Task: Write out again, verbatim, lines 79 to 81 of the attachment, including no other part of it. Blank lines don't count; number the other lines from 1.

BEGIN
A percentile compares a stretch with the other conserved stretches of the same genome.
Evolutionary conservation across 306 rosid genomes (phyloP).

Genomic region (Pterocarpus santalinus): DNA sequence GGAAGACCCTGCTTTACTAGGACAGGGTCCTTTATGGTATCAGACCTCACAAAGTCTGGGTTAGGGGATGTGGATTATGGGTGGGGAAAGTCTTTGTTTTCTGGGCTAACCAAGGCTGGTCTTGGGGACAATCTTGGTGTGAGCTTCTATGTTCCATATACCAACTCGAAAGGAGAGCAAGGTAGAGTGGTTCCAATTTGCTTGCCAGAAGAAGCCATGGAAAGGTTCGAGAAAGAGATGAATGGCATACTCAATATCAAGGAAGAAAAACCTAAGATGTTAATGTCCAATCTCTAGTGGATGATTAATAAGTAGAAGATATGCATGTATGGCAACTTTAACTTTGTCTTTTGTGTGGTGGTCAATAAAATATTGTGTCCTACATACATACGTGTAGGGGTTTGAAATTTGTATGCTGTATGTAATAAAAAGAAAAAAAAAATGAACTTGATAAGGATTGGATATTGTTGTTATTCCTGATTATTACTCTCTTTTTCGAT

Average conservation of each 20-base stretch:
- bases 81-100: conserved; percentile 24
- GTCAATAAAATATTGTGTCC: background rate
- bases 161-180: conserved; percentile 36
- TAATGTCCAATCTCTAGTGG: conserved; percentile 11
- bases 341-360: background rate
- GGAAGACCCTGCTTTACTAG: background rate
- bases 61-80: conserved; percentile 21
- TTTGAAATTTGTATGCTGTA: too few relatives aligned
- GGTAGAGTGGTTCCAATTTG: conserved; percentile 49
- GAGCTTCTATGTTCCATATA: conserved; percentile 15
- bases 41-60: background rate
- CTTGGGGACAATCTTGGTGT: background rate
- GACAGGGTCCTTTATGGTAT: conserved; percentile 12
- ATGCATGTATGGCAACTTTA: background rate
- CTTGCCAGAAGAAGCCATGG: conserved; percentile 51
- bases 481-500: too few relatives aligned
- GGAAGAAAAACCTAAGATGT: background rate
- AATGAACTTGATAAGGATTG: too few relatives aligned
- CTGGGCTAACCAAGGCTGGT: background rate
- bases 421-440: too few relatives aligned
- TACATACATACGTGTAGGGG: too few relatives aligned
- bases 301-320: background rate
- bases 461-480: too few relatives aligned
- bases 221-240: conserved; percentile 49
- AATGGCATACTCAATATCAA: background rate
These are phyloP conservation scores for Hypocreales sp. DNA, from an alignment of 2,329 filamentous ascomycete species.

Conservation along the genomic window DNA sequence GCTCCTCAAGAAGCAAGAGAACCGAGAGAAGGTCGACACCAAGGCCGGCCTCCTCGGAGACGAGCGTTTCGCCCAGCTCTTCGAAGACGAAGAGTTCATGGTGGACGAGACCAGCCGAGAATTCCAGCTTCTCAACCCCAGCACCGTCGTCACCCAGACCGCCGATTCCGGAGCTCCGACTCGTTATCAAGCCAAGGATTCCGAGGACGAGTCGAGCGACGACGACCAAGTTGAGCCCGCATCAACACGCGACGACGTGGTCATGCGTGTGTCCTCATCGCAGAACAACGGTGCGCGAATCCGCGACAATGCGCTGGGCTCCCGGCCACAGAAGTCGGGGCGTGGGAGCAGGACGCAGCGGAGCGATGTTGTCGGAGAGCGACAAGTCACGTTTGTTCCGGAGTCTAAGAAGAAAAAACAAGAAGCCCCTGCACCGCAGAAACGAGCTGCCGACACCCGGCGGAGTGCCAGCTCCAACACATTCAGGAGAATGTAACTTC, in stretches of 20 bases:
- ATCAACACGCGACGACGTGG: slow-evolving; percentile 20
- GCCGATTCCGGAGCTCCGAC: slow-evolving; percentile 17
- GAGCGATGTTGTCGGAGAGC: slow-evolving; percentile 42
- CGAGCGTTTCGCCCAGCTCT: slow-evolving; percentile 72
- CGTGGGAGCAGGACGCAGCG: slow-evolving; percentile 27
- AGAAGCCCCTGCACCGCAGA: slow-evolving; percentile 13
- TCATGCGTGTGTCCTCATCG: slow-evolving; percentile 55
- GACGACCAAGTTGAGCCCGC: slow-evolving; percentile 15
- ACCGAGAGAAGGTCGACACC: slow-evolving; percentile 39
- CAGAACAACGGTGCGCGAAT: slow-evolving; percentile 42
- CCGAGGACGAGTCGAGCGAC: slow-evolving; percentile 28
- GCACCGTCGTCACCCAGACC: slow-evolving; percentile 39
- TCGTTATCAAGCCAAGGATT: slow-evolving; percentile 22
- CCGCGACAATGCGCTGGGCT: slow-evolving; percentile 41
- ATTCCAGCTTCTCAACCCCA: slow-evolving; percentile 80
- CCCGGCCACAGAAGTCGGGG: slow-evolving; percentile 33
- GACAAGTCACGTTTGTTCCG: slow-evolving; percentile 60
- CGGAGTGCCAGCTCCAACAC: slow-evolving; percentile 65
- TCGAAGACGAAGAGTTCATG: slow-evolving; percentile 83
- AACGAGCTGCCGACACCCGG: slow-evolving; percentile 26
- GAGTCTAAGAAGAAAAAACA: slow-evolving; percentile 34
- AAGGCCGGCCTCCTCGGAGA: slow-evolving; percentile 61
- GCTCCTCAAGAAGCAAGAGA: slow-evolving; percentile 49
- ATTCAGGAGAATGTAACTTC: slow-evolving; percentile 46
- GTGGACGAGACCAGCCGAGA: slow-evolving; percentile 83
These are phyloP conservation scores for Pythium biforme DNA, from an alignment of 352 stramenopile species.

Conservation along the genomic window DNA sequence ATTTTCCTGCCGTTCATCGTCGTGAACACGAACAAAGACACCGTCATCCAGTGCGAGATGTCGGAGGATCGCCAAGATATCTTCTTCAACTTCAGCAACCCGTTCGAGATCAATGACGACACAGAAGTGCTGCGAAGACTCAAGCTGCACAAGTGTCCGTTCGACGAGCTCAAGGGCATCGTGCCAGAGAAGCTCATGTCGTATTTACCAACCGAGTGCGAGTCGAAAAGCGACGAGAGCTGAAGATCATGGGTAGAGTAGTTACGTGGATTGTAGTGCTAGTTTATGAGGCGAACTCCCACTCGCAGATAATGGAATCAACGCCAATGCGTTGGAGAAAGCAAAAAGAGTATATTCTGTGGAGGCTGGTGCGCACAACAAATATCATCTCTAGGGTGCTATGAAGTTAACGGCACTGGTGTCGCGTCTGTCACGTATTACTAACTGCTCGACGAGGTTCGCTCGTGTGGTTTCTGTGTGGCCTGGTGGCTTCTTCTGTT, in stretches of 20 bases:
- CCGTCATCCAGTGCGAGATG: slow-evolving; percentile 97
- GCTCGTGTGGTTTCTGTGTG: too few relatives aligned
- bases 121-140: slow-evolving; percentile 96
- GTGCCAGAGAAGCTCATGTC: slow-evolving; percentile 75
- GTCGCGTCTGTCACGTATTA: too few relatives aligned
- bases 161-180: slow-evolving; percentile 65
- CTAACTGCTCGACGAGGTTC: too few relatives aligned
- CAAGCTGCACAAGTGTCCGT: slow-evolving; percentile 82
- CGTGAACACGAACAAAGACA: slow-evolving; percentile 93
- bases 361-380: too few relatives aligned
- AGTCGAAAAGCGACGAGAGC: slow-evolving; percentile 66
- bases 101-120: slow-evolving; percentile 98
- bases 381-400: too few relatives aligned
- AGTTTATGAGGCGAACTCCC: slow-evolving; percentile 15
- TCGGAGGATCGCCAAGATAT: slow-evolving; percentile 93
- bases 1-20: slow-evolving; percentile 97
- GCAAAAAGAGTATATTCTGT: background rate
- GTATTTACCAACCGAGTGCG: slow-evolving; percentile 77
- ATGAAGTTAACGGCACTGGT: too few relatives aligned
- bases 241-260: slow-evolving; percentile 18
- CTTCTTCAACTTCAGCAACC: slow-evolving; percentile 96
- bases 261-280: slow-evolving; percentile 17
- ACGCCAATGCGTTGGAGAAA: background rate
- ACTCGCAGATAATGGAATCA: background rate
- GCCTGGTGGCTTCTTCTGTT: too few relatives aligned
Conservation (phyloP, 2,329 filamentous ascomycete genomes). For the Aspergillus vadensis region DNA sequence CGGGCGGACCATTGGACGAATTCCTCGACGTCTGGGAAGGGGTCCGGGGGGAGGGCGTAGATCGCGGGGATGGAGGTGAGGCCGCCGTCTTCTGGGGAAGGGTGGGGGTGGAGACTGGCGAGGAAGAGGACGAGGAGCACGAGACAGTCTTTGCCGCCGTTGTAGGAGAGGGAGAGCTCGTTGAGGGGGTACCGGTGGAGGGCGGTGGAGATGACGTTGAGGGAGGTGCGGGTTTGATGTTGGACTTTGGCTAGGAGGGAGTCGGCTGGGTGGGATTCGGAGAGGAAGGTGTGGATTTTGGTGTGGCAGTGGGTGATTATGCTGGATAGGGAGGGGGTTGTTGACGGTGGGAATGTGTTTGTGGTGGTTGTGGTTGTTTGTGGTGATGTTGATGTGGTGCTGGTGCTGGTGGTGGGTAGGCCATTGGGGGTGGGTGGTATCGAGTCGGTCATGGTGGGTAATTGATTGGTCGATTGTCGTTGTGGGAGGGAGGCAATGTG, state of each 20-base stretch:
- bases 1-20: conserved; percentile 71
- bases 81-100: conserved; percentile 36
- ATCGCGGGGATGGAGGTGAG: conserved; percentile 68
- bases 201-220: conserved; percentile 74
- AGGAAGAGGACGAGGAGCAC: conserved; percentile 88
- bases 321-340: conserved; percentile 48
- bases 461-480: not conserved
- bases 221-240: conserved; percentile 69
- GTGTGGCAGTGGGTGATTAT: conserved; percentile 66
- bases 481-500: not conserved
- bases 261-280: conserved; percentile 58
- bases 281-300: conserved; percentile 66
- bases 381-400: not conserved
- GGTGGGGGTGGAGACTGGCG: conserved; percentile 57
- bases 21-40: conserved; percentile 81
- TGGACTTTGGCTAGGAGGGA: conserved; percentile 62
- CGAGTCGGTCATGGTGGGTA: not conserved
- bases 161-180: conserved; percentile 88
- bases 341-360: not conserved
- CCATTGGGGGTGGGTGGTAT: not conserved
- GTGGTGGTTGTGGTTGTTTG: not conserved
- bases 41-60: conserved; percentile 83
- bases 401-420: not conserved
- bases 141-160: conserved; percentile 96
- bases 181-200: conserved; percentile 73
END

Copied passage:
- CTTCTTCAACTTCAGCAACC: slow-evolving; percentile 96
- bases 261-280: slow-evolving; percentile 17
- ACGCCAATGCGTTGGAGAAA: background rate